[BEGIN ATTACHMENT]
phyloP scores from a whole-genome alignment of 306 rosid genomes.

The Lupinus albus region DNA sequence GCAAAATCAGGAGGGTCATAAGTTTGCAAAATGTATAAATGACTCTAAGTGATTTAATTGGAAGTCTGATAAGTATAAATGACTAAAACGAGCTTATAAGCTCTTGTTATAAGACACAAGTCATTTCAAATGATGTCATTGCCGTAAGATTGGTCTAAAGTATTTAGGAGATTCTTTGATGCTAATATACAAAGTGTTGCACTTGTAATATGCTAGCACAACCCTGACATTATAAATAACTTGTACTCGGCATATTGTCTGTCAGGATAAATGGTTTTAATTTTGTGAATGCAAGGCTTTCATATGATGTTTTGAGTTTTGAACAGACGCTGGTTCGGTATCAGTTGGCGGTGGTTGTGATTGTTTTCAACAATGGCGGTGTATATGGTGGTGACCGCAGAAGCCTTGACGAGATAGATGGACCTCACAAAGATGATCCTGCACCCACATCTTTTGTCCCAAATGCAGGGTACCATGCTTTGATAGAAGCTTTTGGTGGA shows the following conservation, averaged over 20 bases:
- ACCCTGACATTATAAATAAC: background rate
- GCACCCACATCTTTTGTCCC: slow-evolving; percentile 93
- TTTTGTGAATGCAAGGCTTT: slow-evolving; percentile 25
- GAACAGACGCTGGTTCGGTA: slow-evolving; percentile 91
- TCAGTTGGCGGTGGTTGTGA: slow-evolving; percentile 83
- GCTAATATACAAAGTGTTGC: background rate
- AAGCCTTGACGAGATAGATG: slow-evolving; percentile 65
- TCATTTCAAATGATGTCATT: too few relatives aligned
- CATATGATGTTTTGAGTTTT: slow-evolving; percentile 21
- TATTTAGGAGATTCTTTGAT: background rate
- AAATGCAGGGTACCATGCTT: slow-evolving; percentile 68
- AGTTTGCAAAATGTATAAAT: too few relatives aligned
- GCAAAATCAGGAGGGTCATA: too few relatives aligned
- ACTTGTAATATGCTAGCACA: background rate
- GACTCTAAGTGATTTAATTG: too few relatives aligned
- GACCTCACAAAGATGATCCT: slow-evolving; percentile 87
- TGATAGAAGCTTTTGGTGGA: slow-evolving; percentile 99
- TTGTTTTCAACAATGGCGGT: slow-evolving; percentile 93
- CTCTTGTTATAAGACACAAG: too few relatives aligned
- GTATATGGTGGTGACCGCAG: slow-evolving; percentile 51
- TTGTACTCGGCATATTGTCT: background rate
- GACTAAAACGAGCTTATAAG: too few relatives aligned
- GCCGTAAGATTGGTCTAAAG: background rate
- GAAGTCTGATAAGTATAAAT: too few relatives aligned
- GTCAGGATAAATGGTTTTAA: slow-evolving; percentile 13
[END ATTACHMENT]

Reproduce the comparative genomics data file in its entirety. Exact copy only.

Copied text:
phyloP scores from a whole-genome alignment of 306 rosid genomes.

The Lupinus albus region DNA sequence GCAAAATCAGGAGGGTCATAAGTTTGCAAAATGTATAAATGACTCTAAGTGATTTAATTGGAAGTCTGATAAGTATAAATGACTAAAACGAGCTTATAAGCTCTTGTTATAAGACACAAGTCATTTCAAATGATGTCATTGCCGTAAGATTGGTCTAAAGTATTTAGGAGATTCTTTGATGCTAATATACAAAGTGTTGCACTTGTAATATGCTAGCACAACCCTGACATTATAAATAACTTGTACTCGGCATATTGTCTGTCAGGATAAATGGTTTTAATTTTGTGAATGCAAGGCTTTCATATGATGTTTTGAGTTTTGAACAGACGCTGGTTCGGTATCAGTTGGCGGTGGTTGTGATTGTTTTCAACAATGGCGGTGTATATGGTGGTGACCGCAGAAGCCTTGACGAGATAGATGGACCTCACAAAGATGATCCTGCACCCACATCTTTTGTCCCAAATGCAGGGTACCATGCTTTGATAGAAGCTTTTGGTGGA shows the following conservation, averaged over 20 bases:
- ACCCTGACATTATAAATAAC: background rate
- GCACCCACATCTTTTGTCCC: slow-evolving; percentile 93
- TTTTGTGAATGCAAGGCTTT: slow-evolving; percentile 25
- GAACAGACGCTGGTTCGGTA: slow-evolving; percentile 91
- TCAGTTGGCGGTGGTTGTGA: slow-evolving; percentile 83
- GCTAATATACAAAGTGTTGC: background rate
- AAGCCTTGACGAGATAGATG: slow-evolving; percentile 65
- TCATTTCAAATGATGTCATT: too few relatives aligned
- CATATGATGTTTTGAGTTTT: slow-evolving; percentile 21
- TATTTAGGAGATTCTTTGAT: background rate
- AAATGCAGGGTACCATGCTT: slow-evolving; percentile 68
- AGTTTGCAAAATGTATAAAT: too few relatives aligned
- GCAAAATCAGGAGGGTCATA: too few relatives aligned
- ACTTGTAATATGCTAGCACA: background rate
- GACTCTAAGTGATTTAATTG: too few relatives aligned
- GACCTCACAAAGATGATCCT: slow-evolving; percentile 87
- TGATAGAAGCTTTTGGTGGA: slow-evolving; percentile 99
- TTGTTTTCAACAATGGCGGT: slow-evolving; percentile 93
- CTCTTGTTATAAGACACAAG: too few relatives aligned
- GTATATGGTGGTGACCGCAG: slow-evolving; percentile 51
- TTGTACTCGGCATATTGTCT: background rate
- GACTAAAACGAGCTTATAAG: too few relatives aligned
- GCCGTAAGATTGGTCTAAAG: background rate
- GAAGTCTGATAAGTATAAAT: too few relatives aligned
- GTCAGGATAAATGGTTTTAA: slow-evolving; percentile 13